میں نہیں چاہتا کہ ایک اچار
میں صرف اپنی موٹر سائیکل پر سوار کرنا چاہتے ہیں

High On Octane

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Re: Slick Wheelie towing device
« Reply #9 on: June 16, 2013, 11:57:25 PM »
The harbor freight trailers come with added cost of registering, licencing and insuring a trailer, whereas a two inch receiver hitch mount jobbie isn't classed as a trailer, so no added fees.

+1   Excellent point!
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heloego

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Re: Slick Wheelie towing device
« Reply #10 on: June 17, 2013, 01:05:57 AM »
Merely presented as an option, especially if doing frequent long-distance hauls, and the added convenience of not half-disassembling the bike every time it's transported.
 
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Desi Bike

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Re: Slick Wheelie towing device
« Reply #11 on: June 17, 2013, 01:39:29 AM »
I wasn't dissing the trailer idea, it would definitely come in handy for other chores in addition to hauling the bike around. I'm quite comfortable pulling a trailer myself. Hope to pick up a Ural with one someday.
میں نہیں چاہتا کہ ایک اچار
میں صرف اپنی موٹر سائیکل پر سوار کرنا چاہتے ہیں

busmec

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Re: Slick Wheelie towing device
« Reply #12 on: June 17, 2013, 03:33:03 AM »
Thanks for feedback guys , I have a email in to CMW to see what they have to say.  I'm not wanting a trailer because you have to store it when not in use. I'll have to check and see what my hitch weight limit is , towing it won't be a problem , but supporting the whole bike on it could present a problem.

Dan

Craig McClure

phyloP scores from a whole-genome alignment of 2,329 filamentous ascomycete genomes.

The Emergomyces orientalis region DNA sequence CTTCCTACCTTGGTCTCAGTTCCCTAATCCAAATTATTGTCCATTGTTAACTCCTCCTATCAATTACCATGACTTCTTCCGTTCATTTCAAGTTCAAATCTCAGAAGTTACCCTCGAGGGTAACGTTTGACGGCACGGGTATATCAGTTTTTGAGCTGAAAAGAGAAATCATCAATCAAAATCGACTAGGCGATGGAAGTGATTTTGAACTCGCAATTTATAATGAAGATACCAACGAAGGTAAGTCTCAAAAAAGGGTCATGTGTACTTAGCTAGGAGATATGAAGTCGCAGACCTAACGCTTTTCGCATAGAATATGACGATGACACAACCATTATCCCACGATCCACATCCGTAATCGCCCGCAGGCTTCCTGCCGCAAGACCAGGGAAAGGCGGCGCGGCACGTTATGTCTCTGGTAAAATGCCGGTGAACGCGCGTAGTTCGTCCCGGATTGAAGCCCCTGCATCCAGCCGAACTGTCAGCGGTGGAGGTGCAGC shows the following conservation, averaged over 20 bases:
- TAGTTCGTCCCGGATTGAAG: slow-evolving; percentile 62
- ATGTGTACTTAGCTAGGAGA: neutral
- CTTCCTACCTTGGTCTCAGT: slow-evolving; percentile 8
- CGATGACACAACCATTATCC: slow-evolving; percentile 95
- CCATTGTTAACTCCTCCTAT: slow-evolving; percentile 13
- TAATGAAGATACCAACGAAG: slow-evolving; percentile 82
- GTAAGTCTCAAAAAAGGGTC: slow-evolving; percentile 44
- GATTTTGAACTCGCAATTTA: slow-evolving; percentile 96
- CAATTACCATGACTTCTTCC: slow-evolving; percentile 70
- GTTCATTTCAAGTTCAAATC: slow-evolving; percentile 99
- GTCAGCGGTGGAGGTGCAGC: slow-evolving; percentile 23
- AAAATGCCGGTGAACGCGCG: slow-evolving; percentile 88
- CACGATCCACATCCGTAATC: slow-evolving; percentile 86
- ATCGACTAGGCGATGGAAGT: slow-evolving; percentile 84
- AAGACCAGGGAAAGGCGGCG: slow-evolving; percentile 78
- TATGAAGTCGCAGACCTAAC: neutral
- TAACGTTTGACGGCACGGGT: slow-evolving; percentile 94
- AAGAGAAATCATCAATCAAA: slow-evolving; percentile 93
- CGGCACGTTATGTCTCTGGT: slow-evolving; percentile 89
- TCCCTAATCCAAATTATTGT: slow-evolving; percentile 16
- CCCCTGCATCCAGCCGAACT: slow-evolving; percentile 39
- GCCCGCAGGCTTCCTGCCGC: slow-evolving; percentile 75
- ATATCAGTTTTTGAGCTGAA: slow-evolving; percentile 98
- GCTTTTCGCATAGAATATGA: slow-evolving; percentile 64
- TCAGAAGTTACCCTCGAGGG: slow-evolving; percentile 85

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Re: Slick Wheelie towing device
« Reply #13 on: June 17, 2013, 02:00:41 PM »
For awhile I had a crosswise rail bike rack that had about a 500lb capacity & fit into a large hitch receiver. It would swing down on one end to load. I couldn't push the bikes up the slope,so got rid of it.
  Speaking of steep slopes, a neighbor with a huge 1800cc cruiser bought the cheapest possible, assemble yourself, Harbor Freight Trailor. I told him how hard it would be to load the bike with that high a trailer & heavy bike. soon after both bike & trailer were gone - wonder if he dropped it?
  I have owned a stand-up KENDON bike trailer for awhile. It has an under slung torsion bar axle, & car wheels. It is no more than 12" off the ground & easy to load. It also folds in the middle & will stand straight up in any garage. It has castors & only takes up about 5' X2'. Hardly know its behind a vehicle when pulled. Check them out on Ebay used, they are REAL nice.
Best Wishes, Craig McClure

gremlin

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Re: Slick Wheelie towing device
« Reply #14 on: June 18, 2013, 02:00:21 AM »
Speaking from recent experience, I can honestly say the Harbor-Freight trailer conversion is dicer than one might think.

I bull-dogged through a conversion (not quite finished in time) and figured I could "make-do" ......

Well, my wife was not impressed with having to help lift the B5 off my back, and, help me extract it from in between the trailer and car-bumper.

The good news is, I hear replacement front fenders are reasonably available from NFG through my local dealer !

 
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D the D

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« Last Edit: June 18, 2013, 02:30:50 AM by D the D »
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heloego

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Re: Slick Wheelie towing device
« Reply #16 on: June 18, 2013, 03:22:57 PM »
Quote
I wasn't dissing the trailer idea, it would definitely come in handy for other chores in addition to hauling the bike around. I'm quite comfortable pulling a trailer myself. Hope to pick up a Ural with one someday.

NP, Desi. No adverse inference taken from your post. We're all friends here. and the more opinions the better IMHO.  :)